Finding Eric: inside the search for the prehistoric coelacanth
A team of experts has been exploring underwater canyons in KZN – and the search came good in spectacular fashion
If beginner’s luck has ever applied to anyone, it’s Jabulani Ngubane. Last week, on his first ever marine research expedition, he spotted the most unlikely of animals: a coelacanth.
And this after just 90 minutes on board.
Ngubane, a KZN Ezemvelo Wildlife manager operating at the iSimangaliso Wetland Park World Heritage Site, was part of the team on board the Angra Pequena research vessel on Tuesday.
The plan of the research was simple: explore and understand the deep canyons on the country’s east coast. The dream was less simple: to see the prehistoric coelacanth in the environment it calls home.
Having this actually come true was a long shot at best. There are, after all, just 33 known coelacanths across the entire SA coastline.
Remarkably, the unlikely happened. There, at a depth of 125m, was the unmistakable – and elusive – creature.
“It was crazy,” Ngubane told Times Select on Friday, the excitement of what happened still coursing through his veins. “You can imagine the adrenaline.”
The fish’s image came up on the vessel’s screen, beamed in real-time thanks to the remote-operated vehicle (ROV) on board. The mood was instantly electric, said WILDOCEANS marketing manager Lauren van Niekerk.
WILDOCEANS was among the organisations leading the expedition.
So just how rare is a coelacanth sighting?
“It is literally like finding a needle in a haystack,” said Van Niekerk. “There are only 33 known in SA, and they were thought extinct until they were discovered off Chalumna [near East London] off a fishing boat in December 1938.”
In fact, a sighting is so rare that of the 15 people on board the vessel on Tuesday – made up of eight crew and seven guests – only three of them had ever seen one before. Those three were all scientists.
“Coelacanths have only been filmed by ROV four times [three of which were off our research vessel Angra Pequena] since 2000,” said Van Niekerk.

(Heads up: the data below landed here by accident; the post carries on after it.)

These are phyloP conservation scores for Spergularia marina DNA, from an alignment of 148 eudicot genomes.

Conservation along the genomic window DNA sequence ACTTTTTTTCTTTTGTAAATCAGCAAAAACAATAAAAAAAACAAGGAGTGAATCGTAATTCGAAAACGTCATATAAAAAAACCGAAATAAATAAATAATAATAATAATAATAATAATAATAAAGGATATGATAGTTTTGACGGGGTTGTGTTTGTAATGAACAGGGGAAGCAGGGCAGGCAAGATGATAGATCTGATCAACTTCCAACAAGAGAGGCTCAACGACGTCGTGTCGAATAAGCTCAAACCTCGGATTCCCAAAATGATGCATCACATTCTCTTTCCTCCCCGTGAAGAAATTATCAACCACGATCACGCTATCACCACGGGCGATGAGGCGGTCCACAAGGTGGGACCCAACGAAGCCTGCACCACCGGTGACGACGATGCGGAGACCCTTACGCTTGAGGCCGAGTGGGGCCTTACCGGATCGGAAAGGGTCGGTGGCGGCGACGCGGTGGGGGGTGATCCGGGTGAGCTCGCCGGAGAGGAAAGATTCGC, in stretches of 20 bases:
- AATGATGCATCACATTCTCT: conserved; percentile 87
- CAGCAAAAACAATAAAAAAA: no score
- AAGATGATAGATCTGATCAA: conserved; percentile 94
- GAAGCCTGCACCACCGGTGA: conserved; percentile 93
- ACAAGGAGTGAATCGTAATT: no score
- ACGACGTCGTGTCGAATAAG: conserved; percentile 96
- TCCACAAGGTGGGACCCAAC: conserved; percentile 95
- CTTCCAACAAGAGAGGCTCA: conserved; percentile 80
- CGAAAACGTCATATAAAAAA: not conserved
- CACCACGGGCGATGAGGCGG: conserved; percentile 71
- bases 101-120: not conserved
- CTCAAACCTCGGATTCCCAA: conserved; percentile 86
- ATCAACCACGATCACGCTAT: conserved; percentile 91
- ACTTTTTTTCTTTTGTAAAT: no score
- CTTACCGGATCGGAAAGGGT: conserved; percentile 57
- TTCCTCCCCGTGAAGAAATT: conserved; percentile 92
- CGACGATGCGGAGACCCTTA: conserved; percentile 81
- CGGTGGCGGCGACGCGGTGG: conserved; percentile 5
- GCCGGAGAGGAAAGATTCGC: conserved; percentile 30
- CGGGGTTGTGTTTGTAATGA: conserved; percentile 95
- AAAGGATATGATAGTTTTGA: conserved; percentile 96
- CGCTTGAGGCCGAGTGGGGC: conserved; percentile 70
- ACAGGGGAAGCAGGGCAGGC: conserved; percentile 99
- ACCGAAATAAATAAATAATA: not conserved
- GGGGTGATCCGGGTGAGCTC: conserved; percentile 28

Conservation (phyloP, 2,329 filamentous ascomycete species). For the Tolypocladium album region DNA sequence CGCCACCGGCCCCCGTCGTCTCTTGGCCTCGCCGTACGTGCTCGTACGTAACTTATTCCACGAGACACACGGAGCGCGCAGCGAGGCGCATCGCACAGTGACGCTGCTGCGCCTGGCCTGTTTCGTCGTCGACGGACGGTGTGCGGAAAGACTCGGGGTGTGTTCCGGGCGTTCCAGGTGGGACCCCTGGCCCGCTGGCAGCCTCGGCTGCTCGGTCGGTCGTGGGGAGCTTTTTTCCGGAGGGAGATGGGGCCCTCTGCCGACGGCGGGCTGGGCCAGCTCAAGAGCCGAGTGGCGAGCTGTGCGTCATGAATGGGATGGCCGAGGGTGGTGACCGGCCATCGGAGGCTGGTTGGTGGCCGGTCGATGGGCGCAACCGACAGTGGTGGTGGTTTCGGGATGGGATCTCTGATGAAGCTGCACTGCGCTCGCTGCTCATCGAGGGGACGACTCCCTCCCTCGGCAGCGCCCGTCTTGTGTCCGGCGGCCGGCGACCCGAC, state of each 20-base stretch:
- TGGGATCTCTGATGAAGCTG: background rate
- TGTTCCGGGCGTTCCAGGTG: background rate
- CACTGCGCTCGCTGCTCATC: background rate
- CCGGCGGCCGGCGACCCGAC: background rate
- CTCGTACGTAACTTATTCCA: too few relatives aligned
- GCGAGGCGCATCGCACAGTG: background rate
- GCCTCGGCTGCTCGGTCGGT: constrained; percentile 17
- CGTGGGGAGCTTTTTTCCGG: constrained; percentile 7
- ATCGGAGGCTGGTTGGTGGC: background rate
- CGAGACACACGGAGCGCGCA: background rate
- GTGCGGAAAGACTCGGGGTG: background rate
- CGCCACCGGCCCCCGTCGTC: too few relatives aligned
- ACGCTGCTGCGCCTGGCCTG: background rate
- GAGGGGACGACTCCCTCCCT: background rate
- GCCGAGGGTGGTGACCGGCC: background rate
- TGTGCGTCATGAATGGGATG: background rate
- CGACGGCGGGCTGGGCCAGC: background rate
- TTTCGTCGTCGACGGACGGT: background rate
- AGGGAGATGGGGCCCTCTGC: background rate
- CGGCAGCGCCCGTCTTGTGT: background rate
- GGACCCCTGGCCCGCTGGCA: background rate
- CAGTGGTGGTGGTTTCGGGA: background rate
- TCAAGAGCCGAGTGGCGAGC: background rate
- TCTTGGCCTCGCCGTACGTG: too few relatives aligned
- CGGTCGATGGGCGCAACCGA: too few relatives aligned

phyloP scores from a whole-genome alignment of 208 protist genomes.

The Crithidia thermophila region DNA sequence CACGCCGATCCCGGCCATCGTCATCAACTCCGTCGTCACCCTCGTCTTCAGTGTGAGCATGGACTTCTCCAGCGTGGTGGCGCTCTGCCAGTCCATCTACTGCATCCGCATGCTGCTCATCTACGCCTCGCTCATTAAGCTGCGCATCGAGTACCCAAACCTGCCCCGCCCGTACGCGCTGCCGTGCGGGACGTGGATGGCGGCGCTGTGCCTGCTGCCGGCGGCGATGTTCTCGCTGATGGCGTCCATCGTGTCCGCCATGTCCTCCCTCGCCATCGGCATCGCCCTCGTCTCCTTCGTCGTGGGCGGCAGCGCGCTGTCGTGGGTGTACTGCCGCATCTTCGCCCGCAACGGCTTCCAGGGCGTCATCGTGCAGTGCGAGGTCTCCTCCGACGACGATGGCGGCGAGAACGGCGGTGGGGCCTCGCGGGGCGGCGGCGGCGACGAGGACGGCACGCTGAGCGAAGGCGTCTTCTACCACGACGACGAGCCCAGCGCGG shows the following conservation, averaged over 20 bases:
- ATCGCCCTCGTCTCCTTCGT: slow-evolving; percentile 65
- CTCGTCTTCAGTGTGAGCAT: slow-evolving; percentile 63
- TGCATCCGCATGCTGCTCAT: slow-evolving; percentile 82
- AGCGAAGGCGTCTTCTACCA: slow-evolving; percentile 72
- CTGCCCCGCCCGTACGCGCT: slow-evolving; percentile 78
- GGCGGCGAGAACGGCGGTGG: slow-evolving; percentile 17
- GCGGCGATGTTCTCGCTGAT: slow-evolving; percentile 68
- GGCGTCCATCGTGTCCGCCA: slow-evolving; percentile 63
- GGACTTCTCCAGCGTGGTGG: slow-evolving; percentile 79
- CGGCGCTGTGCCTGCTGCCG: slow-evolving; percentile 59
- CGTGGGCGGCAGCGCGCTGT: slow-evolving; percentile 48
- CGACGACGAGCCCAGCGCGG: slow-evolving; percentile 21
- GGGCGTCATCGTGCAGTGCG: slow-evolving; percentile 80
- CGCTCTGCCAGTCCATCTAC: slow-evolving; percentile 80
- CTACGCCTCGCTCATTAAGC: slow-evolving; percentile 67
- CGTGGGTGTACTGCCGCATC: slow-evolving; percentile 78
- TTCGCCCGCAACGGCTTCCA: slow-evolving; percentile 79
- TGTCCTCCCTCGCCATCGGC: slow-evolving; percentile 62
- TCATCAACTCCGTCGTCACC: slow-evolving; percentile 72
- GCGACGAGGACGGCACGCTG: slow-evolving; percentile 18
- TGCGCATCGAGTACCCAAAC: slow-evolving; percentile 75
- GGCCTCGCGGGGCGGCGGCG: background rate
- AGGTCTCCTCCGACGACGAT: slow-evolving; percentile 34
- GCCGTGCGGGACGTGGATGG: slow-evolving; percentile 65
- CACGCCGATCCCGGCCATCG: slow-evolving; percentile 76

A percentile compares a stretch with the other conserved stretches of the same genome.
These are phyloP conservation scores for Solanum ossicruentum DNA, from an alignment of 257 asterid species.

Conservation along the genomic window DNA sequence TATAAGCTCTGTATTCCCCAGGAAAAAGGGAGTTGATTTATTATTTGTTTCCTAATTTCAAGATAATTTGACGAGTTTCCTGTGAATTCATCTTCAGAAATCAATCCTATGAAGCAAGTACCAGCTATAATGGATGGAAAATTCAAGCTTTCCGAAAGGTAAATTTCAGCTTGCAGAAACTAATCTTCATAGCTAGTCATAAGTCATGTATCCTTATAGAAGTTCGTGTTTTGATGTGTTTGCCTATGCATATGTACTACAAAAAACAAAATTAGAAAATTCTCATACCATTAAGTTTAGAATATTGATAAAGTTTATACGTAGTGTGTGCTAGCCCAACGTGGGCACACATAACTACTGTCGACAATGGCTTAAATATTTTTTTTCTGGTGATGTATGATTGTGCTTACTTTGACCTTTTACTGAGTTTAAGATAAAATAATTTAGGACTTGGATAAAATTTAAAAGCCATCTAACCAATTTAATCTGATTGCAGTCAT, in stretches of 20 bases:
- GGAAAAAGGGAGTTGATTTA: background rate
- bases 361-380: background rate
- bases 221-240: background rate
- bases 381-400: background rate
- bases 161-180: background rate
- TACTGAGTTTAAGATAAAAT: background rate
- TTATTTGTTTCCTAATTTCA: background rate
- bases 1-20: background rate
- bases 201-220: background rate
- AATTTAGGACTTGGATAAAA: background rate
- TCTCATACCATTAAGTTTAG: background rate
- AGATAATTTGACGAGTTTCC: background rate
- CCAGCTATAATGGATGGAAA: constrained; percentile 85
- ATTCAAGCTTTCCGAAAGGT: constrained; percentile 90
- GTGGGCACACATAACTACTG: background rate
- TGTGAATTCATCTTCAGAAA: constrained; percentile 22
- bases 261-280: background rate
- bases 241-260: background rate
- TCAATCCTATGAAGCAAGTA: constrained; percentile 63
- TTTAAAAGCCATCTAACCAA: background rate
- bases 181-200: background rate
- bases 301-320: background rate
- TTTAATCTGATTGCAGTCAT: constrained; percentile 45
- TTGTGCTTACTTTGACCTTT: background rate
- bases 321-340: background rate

The ROV was provided by the African Coelacanth Ecosystem Programme (ACEP) and piloted by Ryan Palmer of the South African Institute of Aquatic Biodiversity.
One of the scientists on board, Dr Kerry Sink of the South African National Biodiversity Institute, maintains an identification catalogue for the coelacanths seen to date.
Thanks to her expertise, they even know this particular coelacanth’s name.“She … identified the fish as Eric, one of the 33 fish that had been catalogued. He was last seen in 2013,” said Dr Jean Harris of WILDOCEANS. “This will give us insight into their life span and them being resident in the caves.”The expedition started on May 10, and the ROV was with them until Saturday. The expedition will continue without the ROV until the end of the month.On that fateful Tuesday, it appears Ngubane was the lucky charm. He had been picked up in Sodwana Bay that morning. It was his only day on board.
Ngubane is no stranger to the conservation. He’s worked at the Hluhluwe/iMfolozi Park for 18 years, where he encountered all of the Big Five – and a host of other land animals – on countless occasions.
In March 2018 he decided to change tack, taking up the post of Ezemvelo Parks Manager within iSimanagliso.
“I’ve spent 19 years in the bush, and now I’m mixing it with marine biology. It’s a privilege and honour to have worked in both,” he said.
Nothing, Ngubane said, could compare to seeing Eric.
“It was an extraordinary experience. I’d only dreamed about it. I never thought it would be a reality,” he said.
He said it was vital to understand the environment that such an incredible animal lived in.
Van Niekerk agreed. “We know so little about our marine environment, especially the deeper canyon habitat. As far as we know, we are the only research vessel in the country that can go on expeditions for up to 30 days at a time, with ROV technology that can reach the depths these fish are found at and explore the vast canyons that exist in the area.
“This specific expedition had a goal to learn more about, and research, inside and outside the canyons – highlighting the value and importance of canyon systems in the ocean. In the long term, having this sort of data can mean our research can help inform decisions by the government concerning our oceans.
“These trips and capturing this sort of footage gives us the ability to pull back the blue blanket for those who would ordinarily not see the world that exists below the surface. If people can’t see what is in our oceans, how can we expect them to connect with it, appreciate it, respect it or want to protect it,” she said.